I’d heard of General Lee’s horse, “Traveller”, but I’d never heard of Stonewall Jackson’s “Old Sorrell” until I came across the story in an old Arizona newspaper. Apparently, the warhorse spent his final days (and then some) at the Confederate soldiers’ home in Virginia.
At an early age the horse was selected for the service of the United States and was en route to Washington when the train he was on was captured near Harper’s Ferry by a group of Confederates commanded by Stonewall Jackson. According to the story, Jackson singled out “Old Sorrell” from the captured horses and paid the quartermaster $150 for the privilege of owning him. Jackson rode his commandeered mount in every engagement until, mounted on “Old Sorrell”, Jackson was shot out of the saddle at Chancellorsville. At Jackson’s death, General J. E. B. Stuart sent the horse to Mrs. Jackson in North Carolina. She eventually moved with her late husband’s horse to Richmond.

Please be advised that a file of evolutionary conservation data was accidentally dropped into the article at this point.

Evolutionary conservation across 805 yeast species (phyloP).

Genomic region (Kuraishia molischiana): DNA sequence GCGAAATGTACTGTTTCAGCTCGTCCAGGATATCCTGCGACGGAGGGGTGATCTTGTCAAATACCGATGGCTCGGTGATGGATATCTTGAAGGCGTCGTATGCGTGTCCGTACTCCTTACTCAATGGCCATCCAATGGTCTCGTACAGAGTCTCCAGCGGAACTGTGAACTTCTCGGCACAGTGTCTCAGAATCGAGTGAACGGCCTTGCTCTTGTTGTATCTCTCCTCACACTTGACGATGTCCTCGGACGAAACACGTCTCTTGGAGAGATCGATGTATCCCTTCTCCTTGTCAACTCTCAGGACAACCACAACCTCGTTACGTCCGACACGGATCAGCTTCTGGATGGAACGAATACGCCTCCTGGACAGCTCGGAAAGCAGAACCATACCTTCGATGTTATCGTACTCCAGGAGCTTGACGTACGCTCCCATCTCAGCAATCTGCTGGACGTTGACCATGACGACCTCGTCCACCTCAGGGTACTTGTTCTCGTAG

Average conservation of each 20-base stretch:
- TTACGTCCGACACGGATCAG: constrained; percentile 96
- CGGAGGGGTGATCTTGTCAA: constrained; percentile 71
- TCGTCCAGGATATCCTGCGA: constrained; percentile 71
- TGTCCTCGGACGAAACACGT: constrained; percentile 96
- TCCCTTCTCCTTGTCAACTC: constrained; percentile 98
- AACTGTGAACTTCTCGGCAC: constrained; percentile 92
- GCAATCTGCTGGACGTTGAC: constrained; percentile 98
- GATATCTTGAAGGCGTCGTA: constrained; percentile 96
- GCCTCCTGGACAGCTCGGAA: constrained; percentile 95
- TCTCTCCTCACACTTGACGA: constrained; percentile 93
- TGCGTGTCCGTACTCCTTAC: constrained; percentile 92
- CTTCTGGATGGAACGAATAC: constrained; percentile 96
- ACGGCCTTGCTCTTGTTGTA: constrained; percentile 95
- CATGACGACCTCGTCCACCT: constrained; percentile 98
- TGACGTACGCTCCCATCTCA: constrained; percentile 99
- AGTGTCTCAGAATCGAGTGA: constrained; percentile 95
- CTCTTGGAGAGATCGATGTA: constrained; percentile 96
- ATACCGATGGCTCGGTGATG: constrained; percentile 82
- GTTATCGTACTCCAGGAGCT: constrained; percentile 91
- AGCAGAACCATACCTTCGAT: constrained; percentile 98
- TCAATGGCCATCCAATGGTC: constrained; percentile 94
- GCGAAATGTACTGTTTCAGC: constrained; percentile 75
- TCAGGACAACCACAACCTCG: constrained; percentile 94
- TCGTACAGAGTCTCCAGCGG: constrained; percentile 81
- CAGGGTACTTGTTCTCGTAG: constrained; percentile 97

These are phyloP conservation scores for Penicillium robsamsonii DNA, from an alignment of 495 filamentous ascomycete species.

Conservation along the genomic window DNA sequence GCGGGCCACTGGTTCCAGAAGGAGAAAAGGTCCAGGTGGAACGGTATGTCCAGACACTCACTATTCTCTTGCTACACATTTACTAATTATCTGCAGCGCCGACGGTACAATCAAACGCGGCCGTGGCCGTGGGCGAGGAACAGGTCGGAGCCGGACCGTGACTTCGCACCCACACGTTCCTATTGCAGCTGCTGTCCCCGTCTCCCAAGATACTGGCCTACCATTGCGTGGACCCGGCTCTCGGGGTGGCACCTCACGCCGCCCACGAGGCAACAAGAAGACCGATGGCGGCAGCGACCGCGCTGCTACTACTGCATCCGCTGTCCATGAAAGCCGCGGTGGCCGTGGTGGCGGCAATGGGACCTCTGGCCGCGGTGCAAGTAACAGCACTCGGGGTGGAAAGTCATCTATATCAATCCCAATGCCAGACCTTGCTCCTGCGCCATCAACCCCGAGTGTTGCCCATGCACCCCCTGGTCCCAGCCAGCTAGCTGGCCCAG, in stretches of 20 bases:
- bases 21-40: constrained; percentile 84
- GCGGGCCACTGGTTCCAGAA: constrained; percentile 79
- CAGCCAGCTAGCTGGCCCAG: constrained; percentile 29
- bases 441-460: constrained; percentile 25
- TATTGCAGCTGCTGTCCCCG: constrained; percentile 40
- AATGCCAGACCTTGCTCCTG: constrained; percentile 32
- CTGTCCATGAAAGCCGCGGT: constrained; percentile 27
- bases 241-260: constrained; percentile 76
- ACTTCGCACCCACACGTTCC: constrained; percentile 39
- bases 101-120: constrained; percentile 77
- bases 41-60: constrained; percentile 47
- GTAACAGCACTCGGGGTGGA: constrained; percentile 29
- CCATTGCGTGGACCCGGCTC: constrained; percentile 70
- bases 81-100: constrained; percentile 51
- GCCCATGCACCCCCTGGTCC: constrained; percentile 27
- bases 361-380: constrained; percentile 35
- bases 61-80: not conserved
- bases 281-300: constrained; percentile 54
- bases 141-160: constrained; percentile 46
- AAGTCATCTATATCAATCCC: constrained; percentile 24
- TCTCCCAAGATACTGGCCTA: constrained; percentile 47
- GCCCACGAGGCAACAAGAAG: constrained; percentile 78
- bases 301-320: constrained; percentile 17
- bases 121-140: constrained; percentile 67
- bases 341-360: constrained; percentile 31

For twenty years after the war, “Old Sorrell” made personal appearances at Confederate reunions and other events throughout the South. When the horse became too infirm to travel, he was presented to Virginia’s Lee Camp of the United Confederate Veterans and put out to pasture at the Confederate soldiers’ home in Richmond. Jackson’s horse passed away on March 17, 1886, at the advanced age of thirty-six years.
Unwilling to lose their hero’s mount, the Confederate veterans sent “Old Sorrell” to the studio of taxidermist F. S. Webster in Richmond, where the warhorse was stuffed and mounted “in an attitude of attention, with head and ears erect.” He was returned for display in the dining hall of the R. E. Lee Camp Soldiers’ Home until it closed.
I imagine the aging veterans who lived in the home must’ve had some mixed feelings at mealtime knowing that, though they would eventually die and crumble to dust, their general’s horse would outlast them.
(See The Mohave Miner (of Kingman, Ariz.) July 16, 1887)